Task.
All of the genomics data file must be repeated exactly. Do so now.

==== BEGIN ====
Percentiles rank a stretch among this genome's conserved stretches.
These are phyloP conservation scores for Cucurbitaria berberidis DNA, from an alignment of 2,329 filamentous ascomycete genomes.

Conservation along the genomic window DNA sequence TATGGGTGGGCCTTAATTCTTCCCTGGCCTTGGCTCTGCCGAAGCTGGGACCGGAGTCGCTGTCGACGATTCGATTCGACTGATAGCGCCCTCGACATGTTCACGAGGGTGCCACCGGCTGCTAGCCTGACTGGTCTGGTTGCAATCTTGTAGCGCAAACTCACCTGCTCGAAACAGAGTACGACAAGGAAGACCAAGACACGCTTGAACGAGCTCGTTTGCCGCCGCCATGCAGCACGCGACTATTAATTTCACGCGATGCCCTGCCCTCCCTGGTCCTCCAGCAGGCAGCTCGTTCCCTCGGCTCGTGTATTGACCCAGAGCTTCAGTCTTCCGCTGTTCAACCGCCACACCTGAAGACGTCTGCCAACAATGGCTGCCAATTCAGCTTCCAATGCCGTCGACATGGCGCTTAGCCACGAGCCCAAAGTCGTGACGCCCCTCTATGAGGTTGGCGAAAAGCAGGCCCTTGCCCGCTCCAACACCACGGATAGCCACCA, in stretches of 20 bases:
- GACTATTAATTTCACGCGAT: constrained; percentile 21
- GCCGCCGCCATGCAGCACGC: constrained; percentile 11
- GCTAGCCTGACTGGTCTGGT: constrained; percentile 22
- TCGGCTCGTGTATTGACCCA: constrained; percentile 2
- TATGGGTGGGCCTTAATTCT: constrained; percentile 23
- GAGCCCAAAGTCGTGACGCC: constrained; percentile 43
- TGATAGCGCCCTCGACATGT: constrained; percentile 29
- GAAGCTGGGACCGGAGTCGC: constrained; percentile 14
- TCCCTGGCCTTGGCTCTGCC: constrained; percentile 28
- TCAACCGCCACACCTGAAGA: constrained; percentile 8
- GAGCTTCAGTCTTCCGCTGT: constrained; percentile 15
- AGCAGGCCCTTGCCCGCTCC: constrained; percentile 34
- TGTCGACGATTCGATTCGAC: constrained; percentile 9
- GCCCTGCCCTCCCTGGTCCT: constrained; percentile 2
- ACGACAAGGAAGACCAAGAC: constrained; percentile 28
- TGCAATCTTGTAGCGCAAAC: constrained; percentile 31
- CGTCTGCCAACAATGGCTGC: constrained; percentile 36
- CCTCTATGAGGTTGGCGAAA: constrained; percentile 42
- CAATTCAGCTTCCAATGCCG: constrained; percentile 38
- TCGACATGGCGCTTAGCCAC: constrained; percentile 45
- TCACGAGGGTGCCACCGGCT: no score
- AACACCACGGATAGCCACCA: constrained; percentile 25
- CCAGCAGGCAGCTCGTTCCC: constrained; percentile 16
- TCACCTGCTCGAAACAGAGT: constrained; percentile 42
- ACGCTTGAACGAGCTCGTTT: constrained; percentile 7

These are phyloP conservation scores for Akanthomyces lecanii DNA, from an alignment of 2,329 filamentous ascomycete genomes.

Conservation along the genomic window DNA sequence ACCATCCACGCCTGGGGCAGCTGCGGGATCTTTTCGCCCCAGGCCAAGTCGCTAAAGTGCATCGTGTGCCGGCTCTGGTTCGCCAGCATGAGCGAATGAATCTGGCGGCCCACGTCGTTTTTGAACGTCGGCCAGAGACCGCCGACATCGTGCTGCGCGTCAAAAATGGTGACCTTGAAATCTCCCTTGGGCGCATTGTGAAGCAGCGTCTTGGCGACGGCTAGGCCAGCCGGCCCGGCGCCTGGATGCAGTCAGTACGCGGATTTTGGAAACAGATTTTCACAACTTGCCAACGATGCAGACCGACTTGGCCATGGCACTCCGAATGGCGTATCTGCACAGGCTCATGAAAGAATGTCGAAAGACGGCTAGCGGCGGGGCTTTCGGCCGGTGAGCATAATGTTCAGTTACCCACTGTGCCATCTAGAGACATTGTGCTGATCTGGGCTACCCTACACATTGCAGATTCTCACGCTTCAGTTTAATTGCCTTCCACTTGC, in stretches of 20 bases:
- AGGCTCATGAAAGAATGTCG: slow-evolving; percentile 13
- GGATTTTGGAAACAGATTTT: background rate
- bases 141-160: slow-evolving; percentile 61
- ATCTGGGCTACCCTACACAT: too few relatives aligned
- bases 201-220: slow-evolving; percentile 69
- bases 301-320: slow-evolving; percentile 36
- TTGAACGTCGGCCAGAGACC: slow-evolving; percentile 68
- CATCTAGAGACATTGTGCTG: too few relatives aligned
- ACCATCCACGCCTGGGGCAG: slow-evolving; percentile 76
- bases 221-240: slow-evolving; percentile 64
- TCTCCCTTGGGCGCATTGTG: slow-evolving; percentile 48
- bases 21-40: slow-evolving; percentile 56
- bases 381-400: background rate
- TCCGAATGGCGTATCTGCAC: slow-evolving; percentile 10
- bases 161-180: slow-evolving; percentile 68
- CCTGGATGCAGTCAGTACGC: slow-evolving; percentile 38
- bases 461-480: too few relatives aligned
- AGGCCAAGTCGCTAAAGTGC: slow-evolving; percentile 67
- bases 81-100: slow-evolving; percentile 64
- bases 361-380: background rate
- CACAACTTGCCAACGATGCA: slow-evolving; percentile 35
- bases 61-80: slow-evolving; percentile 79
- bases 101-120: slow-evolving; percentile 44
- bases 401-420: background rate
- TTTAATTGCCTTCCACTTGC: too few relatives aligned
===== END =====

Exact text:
Percentiles rank a stretch among this genome's conserved stretches.
These are phyloP conservation scores for Cucurbitaria berberidis DNA, from an alignment of 2,329 filamentous ascomycete genomes.

Conservation along the genomic window DNA sequence TATGGGTGGGCCTTAATTCTTCCCTGGCCTTGGCTCTGCCGAAGCTGGGACCGGAGTCGCTGTCGACGATTCGATTCGACTGATAGCGCCCTCGACATGTTCACGAGGGTGCCACCGGCTGCTAGCCTGACTGGTCTGGTTGCAATCTTGTAGCGCAAACTCACCTGCTCGAAACAGAGTACGACAAGGAAGACCAAGACACGCTTGAACGAGCTCGTTTGCCGCCGCCATGCAGCACGCGACTATTAATTTCACGCGATGCCCTGCCCTCCCTGGTCCTCCAGCAGGCAGCTCGTTCCCTCGGCTCGTGTATTGACCCAGAGCTTCAGTCTTCCGCTGTTCAACCGCCACACCTGAAGACGTCTGCCAACAATGGCTGCCAATTCAGCTTCCAATGCCGTCGACATGGCGCTTAGCCACGAGCCCAAAGTCGTGACGCCCCTCTATGAGGTTGGCGAAAAGCAGGCCCTTGCCCGCTCCAACACCACGGATAGCCACCA, in stretches of 20 bases:
- GACTATTAATTTCACGCGAT: constrained; percentile 21
- GCCGCCGCCATGCAGCACGC: constrained; percentile 11
- GCTAGCCTGACTGGTCTGGT: constrained; percentile 22
- TCGGCTCGTGTATTGACCCA: constrained; percentile 2
- TATGGGTGGGCCTTAATTCT: constrained; percentile 23
- GAGCCCAAAGTCGTGACGCC: constrained; percentile 43
- TGATAGCGCCCTCGACATGT: constrained; percentile 29
- GAAGCTGGGACCGGAGTCGC: constrained; percentile 14
- TCCCTGGCCTTGGCTCTGCC: constrained; percentile 28
- TCAACCGCCACACCTGAAGA: constrained; percentile 8
- GAGCTTCAGTCTTCCGCTGT: constrained; percentile 15
- AGCAGGCCCTTGCCCGCTCC: constrained; percentile 34
- TGTCGACGATTCGATTCGAC: constrained; percentile 9
- GCCCTGCCCTCCCTGGTCCT: constrained; percentile 2
- ACGACAAGGAAGACCAAGAC: constrained; percentile 28
- TGCAATCTTGTAGCGCAAAC: constrained; percentile 31
- CGTCTGCCAACAATGGCTGC: constrained; percentile 36
- CCTCTATGAGGTTGGCGAAA: constrained; percentile 42
- CAATTCAGCTTCCAATGCCG: constrained; percentile 38
- TCGACATGGCGCTTAGCCAC: constrained; percentile 45
- TCACGAGGGTGCCACCGGCT: no score
- AACACCACGGATAGCCACCA: constrained; percentile 25
- CCAGCAGGCAGCTCGTTCCC: constrained; percentile 16
- TCACCTGCTCGAAACAGAGT: constrained; percentile 42
- ACGCTTGAACGAGCTCGTTT: constrained; percentile 7

These are phyloP conservation scores for Akanthomyces lecanii DNA, from an alignment of 2,329 filamentous ascomycete genomes.

Conservation along the genomic window DNA sequence ACCATCCACGCCTGGGGCAGCTGCGGGATCTTTTCGCCCCAGGCCAAGTCGCTAAAGTGCATCGTGTGCCGGCTCTGGTTCGCCAGCATGAGCGAATGAATCTGGCGGCCCACGTCGTTTTTGAACGTCGGCCAGAGACCGCCGACATCGTGCTGCGCGTCAAAAATGGTGACCTTGAAATCTCCCTTGGGCGCATTGTGAAGCAGCGTCTTGGCGACGGCTAGGCCAGCCGGCCCGGCGCCTGGATGCAGTCAGTACGCGGATTTTGGAAACAGATTTTCACAACTTGCCAACGATGCAGACCGACTTGGCCATGGCACTCCGAATGGCGTATCTGCACAGGCTCATGAAAGAATGTCGAAAGACGGCTAGCGGCGGGGCTTTCGGCCGGTGAGCATAATGTTCAGTTACCCACTGTGCCATCTAGAGACATTGTGCTGATCTGGGCTACCCTACACATTGCAGATTCTCACGCTTCAGTTTAATTGCCTTCCACTTGC, in stretches of 20 bases:
- AGGCTCATGAAAGAATGTCG: slow-evolving; percentile 13
- GGATTTTGGAAACAGATTTT: background rate
- bases 141-160: slow-evolving; percentile 61
- ATCTGGGCTACCCTACACAT: too few relatives aligned
- bases 201-220: slow-evolving; percentile 69
- bases 301-320: slow-evolving; percentile 36
- TTGAACGTCGGCCAGAGACC: slow-evolving; percentile 68
- CATCTAGAGACATTGTGCTG: too few relatives aligned
- ACCATCCACGCCTGGGGCAG: slow-evolving; percentile 76
- bases 221-240: slow-evolving; percentile 64
- TCTCCCTTGGGCGCATTGTG: slow-evolving; percentile 48
- bases 21-40: slow-evolving; percentile 56
- bases 381-400: background rate
- TCCGAATGGCGTATCTGCAC: slow-evolving; percentile 10
- bases 161-180: slow-evolving; percentile 68
- CCTGGATGCAGTCAGTACGC: slow-evolving; percentile 38
- bases 461-480: too few relatives aligned
- AGGCCAAGTCGCTAAAGTGC: slow-evolving; percentile 67
- bases 81-100: slow-evolving; percentile 64
- bases 361-380: background rate
- CACAACTTGCCAACGATGCA: slow-evolving; percentile 35
- bases 61-80: slow-evolving; percentile 79
- bases 101-120: slow-evolving; percentile 44
- bases 401-420: background rate
- TTTAATTGCCTTCCACTTGC: too few relatives aligned